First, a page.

At first glance, a career in academia can seem intimidating. You can, after all, be surrounded by some of the best and brightest in their fields. But for those willing to take the plunge, they find a rich, varied work life that extends far beyond academic research and education.

But what’s it like working in academia? To find out, we spoke to two academic professionals based in Brandon, Manitoba.

Applying knowledge and experience

Dr. Gervan Fearon is the president of Brandon University, which has more than three thousand full- and part-time undergraduate and graduate students. Before taking on his role, Dr. Fearon – who is Canada’s first black university president – taught university classes and had worked in both the private and public sectors, including a dozen years in government.

He was attracted to the opportunity at Brandon University for the chance to work closely with professors and researchers, helping them link the academic and applied worlds.

“I have a really deep appreciation for any individual who is writing a paper that they’re trying to get published, because their tenure is dependent on that, and it’s going to be a culmination of so many years of effort and work. And you never know where that can lead,” he says.

On any given day, Dr. Fearon can assist students and families, advocate for post-secondary education, support the innovation and development of new products, and act as a brand ambassador for the school.

“I have a connectedness to the staff and the faculty members who are on the front line of the operation of the university,” he says, explaining that to support his colleagues, he has to apply everything he’s learned throughout his career.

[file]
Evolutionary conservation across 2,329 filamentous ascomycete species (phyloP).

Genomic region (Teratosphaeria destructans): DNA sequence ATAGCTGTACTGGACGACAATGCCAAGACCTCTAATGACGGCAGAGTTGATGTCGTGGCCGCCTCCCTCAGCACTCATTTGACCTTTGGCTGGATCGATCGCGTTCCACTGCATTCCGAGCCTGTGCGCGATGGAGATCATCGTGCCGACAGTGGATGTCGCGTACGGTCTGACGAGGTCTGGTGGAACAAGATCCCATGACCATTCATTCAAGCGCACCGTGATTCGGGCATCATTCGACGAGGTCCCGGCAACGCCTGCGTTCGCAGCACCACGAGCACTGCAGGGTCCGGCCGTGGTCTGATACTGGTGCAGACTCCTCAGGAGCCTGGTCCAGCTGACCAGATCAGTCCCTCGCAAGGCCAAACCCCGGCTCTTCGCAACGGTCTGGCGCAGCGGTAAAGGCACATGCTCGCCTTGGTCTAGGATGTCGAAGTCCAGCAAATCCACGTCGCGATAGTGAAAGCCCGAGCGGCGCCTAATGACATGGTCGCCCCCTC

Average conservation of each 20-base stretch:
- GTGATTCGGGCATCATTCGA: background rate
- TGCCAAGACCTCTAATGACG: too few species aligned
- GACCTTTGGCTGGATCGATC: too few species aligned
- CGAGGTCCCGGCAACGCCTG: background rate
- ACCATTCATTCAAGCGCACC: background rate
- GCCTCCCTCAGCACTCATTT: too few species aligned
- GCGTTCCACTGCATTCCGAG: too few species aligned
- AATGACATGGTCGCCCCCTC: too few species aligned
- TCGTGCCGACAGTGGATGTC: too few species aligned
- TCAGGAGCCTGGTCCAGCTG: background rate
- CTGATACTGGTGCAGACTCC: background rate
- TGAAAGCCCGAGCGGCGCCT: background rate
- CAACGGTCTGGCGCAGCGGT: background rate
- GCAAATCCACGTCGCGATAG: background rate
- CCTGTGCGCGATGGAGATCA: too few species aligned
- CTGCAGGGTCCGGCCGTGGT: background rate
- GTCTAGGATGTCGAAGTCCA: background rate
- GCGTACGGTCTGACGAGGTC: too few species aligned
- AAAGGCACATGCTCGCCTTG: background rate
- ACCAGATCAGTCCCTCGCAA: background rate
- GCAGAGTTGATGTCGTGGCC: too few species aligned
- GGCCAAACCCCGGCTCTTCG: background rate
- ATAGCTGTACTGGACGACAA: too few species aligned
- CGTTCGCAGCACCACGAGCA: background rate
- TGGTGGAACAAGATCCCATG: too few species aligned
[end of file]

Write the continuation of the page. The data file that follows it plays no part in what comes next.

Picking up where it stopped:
“It’s actually quite a joy to do. It allows me to use all the experiences I’ve gained over the years, to really become a resource for colleagues and the university community at large. When you can do that in any job, it’s really neat and rewarding.”

Dr. Fearon believes that this feeling of fulfillment extends past the short-term goals of the university.

“I’m part of an institution. It’s not mine, I don’t own it, but I get to contribute to it, to something that plays a significant role in terms of the development of the province as a whole. For me that’s really motivating,” he says.

Being part of something bigger than yourself

Danielle Adriaansen is the director of public affairs with Brandon-based Assiniboine Community College, which offers over 30 programs in agriculture, environment, business, health and human services, trades and technology. Having graduated from the University of Manitoba with a commerce degree, Adriaansen decided to continue her education with a degree in web design from Assiniboine.

After several years working with the City of Brandon, she eventually returned to her alma mater, this time as an employee.

Adriaansen’s role is focused mostly on communications, but she also oversees the student recruitment and marketing teams.

“My role really aligned with my values and beliefs, because our work can create change for both the Brandon and Manitoba communities. When you believe in what you’re doing, it’s very motivating and rewarding; it makes it easy to come to work every day,” she says.

The best part of her job, she believes, is knowing she can make a difference, whether it be through the students she recruits, or those who graduate and move on in search of new challenges.

“My grandma used to tell me that education is something that can never be taken away from you, and I believe that. Education has a real impact on individuals, families, and communities, and it’s incredibly powerful to be part of that, even in an indirect way.”